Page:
Sacroiliac (SI) Joint Injection
The sacroiliac (also called the SI) joint connects the sacrum and the iliac bone in your lower back and buttocks region. It is one of the larger joints in the body and its wavy surface fits together like a gear. Very little motion occurs in the SI joint, and the motion that does occur is a combination of sliding, tilting and rotating. When it becomes irritated, it can cause pain in the immediate region or it can send pain into your groin, abdomen, hip, buttock or leg.
Sacroiliac (SI) joint injections can help identify the source of your pain. By placing numbing medicine into the joint, the amount of immediate pain relief you experience will help confirm or deny the joint as a source of your pain. If numbing the SI joint causes complete relief of your primary pain, it means this joint is most likely your pain source. Even if the SI joint is not the primary source of pain, the time-release cortisone that is injected into the joint can reduce inflammation which can provide longer-term pain relief or allow you to begin physical therapy or other treatments recommended by your physician.
What to Expect
- We’ll contact you prior to your appointment to review current medications, your medical history, and potential risks. We’ll also be happy to answer any of your questions.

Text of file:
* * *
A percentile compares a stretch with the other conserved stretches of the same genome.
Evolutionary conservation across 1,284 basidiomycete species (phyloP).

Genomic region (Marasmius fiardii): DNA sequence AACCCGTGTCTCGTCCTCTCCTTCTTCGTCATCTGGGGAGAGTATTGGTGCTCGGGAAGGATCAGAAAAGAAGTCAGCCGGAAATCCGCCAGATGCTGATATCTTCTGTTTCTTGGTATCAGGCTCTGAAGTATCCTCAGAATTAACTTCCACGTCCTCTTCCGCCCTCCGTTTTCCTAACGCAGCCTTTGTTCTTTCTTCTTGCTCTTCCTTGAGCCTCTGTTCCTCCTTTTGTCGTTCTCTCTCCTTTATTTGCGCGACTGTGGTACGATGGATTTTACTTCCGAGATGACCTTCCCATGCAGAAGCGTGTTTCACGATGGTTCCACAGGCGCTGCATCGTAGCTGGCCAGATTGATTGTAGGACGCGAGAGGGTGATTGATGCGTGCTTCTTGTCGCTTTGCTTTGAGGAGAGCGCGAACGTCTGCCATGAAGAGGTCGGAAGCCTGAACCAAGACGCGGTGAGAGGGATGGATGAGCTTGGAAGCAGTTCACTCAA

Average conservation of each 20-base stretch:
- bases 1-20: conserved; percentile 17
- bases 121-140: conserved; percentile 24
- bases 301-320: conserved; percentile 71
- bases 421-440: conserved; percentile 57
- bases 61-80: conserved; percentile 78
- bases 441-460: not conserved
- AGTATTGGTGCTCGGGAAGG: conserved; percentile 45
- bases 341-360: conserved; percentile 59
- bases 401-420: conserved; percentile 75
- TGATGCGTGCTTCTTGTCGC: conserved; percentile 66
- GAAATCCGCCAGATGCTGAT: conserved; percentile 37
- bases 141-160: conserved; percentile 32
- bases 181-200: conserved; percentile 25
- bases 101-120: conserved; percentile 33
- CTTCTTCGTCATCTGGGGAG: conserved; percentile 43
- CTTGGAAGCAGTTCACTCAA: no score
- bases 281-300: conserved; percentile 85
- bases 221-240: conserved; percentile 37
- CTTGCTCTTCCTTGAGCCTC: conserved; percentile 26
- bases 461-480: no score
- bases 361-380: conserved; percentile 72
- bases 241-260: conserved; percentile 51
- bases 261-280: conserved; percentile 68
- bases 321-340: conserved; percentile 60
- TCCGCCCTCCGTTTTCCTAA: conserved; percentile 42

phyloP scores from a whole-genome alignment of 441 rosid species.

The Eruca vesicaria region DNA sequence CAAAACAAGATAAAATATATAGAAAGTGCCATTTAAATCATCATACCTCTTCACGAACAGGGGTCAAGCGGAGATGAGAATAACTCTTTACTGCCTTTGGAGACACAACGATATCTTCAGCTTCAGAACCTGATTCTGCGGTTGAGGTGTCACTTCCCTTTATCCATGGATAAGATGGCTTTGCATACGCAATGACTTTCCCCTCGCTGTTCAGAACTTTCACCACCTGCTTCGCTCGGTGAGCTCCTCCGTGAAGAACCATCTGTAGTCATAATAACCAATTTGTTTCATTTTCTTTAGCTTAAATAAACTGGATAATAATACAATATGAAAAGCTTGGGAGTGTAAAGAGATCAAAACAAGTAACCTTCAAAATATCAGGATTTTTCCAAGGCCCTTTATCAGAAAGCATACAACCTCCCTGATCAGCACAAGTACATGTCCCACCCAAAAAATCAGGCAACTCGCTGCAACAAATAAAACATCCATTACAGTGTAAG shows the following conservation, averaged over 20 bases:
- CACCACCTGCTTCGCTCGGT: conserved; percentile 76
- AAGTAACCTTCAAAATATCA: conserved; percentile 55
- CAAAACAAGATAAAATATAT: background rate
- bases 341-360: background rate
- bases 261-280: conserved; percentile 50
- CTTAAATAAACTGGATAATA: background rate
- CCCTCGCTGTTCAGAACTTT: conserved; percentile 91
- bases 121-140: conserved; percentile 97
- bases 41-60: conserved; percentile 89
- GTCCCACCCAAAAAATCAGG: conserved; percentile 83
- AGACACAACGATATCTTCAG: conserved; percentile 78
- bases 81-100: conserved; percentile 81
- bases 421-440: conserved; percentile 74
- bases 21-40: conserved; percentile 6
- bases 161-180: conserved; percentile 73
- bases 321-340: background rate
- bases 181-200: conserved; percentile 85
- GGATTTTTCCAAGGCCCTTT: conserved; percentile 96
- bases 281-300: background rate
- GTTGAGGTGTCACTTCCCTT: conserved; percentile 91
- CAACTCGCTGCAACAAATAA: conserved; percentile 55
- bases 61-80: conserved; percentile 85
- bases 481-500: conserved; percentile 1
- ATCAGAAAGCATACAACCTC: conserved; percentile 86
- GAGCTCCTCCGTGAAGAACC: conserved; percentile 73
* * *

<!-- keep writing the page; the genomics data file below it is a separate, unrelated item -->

- Be sure to tell us if you are pregnant, nursing, or if there is a chance you may be pregnant.
- Contact your doctor before you stop taking any medication.
- On the day of your exam, please arrive 15 minutes early to check in.
- Please arrange to have someone drive you home after the procedure.
- Although complications are rare, we will review possible side effects and risks with you prior to your exam so you can ask questions and decide if this exam is right for you.
- When you arrive, you will be led to a changing room and given a pair of scrubs to wear for your exam. You will be given a locker to store your clothes, and anything else you may have with you during your exam.
- You will lie on an X-ray table and the skin in the targeted area will be cleaned and then numbed with a local anesthetic, similar to what a dentist uses.
- Using fluoroscopy (live X-ray) for guidance, a radiologist will insert a needle into the skin and direct it toward the joint. This imaging helps confirm the accuracy of the location.
- Contrast material is injected into the SI joint that is causing your pain, highlighting the space to guide the steroid injection
- Then the radiologist slowly releases a combination of anti-inflammatory (steroid) and anesthetic (numbing) medications into the joint.
- Following the injection, you will rest for 20-30 minutes. Then, you may be asked to move your back to try to provoke your usual pain.
- When your procedure is complete, you’ll be escorted back to the changing room so you can change out of the scrubs and back into your clothing.
- You may be asked to report your remaining pain and also record the relief you experience.
- On the day of the injection, you should not drive and should avoid any strenuous activities.
- Specific recovery instructions will be provided at the time of your appointment.
- The radiologist will review your images and provide your doctor with a detailed report.